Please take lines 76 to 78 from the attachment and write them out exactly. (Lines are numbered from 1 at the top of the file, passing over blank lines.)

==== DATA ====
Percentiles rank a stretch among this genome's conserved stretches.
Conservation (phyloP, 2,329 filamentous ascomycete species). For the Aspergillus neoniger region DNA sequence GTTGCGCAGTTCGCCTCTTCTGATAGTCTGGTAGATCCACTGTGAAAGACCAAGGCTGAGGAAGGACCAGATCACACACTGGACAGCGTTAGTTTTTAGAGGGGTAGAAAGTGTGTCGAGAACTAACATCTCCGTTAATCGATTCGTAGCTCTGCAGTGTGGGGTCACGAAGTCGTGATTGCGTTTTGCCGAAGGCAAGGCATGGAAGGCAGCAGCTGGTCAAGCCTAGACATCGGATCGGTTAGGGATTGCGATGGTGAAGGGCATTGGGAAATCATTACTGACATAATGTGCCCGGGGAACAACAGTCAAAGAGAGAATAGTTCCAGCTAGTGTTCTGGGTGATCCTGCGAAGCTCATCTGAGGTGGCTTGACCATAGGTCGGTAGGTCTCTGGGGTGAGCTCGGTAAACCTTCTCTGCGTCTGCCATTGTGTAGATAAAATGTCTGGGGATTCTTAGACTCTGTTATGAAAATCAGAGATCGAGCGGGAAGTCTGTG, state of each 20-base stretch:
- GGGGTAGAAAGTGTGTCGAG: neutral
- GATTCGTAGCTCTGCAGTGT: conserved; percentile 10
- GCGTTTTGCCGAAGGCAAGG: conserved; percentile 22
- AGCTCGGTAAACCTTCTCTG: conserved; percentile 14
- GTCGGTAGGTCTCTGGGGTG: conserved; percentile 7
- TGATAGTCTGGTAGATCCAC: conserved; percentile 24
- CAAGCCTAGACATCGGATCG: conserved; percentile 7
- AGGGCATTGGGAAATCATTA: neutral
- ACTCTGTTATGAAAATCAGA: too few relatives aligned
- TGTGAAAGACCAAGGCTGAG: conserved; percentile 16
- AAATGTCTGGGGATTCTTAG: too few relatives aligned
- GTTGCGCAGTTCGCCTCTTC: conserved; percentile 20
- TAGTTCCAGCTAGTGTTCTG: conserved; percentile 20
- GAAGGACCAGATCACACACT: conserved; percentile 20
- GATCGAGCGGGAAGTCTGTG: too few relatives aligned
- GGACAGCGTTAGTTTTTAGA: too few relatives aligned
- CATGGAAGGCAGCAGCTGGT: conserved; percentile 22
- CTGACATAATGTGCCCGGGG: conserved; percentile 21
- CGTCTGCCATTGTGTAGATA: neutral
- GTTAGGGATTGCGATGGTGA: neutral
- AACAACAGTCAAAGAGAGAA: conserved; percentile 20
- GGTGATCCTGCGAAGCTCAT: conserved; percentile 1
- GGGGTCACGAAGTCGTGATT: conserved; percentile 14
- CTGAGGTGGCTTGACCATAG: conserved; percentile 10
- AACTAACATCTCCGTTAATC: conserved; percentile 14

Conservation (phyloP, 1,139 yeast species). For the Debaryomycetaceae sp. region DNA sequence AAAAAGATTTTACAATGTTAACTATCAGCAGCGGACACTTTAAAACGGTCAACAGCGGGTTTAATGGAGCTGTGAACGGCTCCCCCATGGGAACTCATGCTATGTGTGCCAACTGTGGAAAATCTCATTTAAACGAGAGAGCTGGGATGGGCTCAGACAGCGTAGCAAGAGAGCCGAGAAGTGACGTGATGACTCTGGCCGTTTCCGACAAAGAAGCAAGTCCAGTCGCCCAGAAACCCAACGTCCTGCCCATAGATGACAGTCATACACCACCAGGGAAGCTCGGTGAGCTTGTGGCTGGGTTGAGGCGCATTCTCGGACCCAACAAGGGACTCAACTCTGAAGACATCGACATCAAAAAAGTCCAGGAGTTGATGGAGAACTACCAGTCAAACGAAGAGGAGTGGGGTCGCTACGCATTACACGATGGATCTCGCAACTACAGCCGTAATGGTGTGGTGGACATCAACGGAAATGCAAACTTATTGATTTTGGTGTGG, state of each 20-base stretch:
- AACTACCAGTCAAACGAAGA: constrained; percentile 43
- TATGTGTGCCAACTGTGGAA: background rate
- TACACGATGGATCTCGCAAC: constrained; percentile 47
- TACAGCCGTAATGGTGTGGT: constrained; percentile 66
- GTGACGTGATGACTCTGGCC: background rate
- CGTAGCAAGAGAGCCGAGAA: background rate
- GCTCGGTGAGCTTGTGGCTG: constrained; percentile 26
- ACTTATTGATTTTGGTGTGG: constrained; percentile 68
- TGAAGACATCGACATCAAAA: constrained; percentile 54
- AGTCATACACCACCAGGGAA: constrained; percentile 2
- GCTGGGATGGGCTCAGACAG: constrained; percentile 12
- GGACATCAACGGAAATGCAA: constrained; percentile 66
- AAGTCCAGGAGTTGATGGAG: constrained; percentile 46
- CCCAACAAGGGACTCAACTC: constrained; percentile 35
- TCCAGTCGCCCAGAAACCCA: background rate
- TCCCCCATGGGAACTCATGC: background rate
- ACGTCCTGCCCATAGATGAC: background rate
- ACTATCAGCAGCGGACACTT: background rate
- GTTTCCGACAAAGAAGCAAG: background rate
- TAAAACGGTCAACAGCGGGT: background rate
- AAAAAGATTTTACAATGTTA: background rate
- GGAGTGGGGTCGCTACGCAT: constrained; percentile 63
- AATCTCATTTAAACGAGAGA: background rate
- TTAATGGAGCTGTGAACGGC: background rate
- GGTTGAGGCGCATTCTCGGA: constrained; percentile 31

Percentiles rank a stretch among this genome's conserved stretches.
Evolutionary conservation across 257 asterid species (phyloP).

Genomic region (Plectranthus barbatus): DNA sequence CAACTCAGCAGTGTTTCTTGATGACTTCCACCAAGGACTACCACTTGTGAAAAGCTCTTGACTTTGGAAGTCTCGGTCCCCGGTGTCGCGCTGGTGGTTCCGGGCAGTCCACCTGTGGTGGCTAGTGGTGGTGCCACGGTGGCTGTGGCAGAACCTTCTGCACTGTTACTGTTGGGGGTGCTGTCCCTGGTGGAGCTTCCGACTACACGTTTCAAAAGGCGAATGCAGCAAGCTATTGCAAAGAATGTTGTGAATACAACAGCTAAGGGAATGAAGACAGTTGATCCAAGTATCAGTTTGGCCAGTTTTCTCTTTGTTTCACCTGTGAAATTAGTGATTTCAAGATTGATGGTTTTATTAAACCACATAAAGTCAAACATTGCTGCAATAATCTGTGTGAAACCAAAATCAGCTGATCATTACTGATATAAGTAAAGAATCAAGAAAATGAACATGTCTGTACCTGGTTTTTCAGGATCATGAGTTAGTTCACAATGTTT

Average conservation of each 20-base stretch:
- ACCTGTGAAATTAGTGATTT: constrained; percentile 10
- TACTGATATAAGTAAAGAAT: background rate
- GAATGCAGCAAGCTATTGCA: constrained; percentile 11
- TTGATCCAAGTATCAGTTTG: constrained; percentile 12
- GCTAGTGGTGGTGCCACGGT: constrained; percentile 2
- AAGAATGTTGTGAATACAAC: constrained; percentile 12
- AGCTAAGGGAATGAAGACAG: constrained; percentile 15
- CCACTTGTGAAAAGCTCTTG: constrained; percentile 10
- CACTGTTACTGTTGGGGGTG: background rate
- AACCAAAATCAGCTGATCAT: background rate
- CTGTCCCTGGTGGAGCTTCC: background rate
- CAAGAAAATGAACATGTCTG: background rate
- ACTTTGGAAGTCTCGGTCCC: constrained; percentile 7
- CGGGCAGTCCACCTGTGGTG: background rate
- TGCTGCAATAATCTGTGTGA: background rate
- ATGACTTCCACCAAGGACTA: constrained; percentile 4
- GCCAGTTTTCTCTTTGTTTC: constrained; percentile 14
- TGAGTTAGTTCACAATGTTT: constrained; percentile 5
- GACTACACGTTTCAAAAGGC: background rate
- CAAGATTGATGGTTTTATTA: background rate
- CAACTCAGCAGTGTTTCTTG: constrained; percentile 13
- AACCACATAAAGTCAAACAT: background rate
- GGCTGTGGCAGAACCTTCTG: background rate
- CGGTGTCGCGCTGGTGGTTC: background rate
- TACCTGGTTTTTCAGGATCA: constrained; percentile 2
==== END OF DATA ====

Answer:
- GACTACACGTTTCAAAAGGC: background rate
- CAAGATTGATGGTTTTATTA: background rate
- CAACTCAGCAGTGTTTCTTG: constrained; percentile 13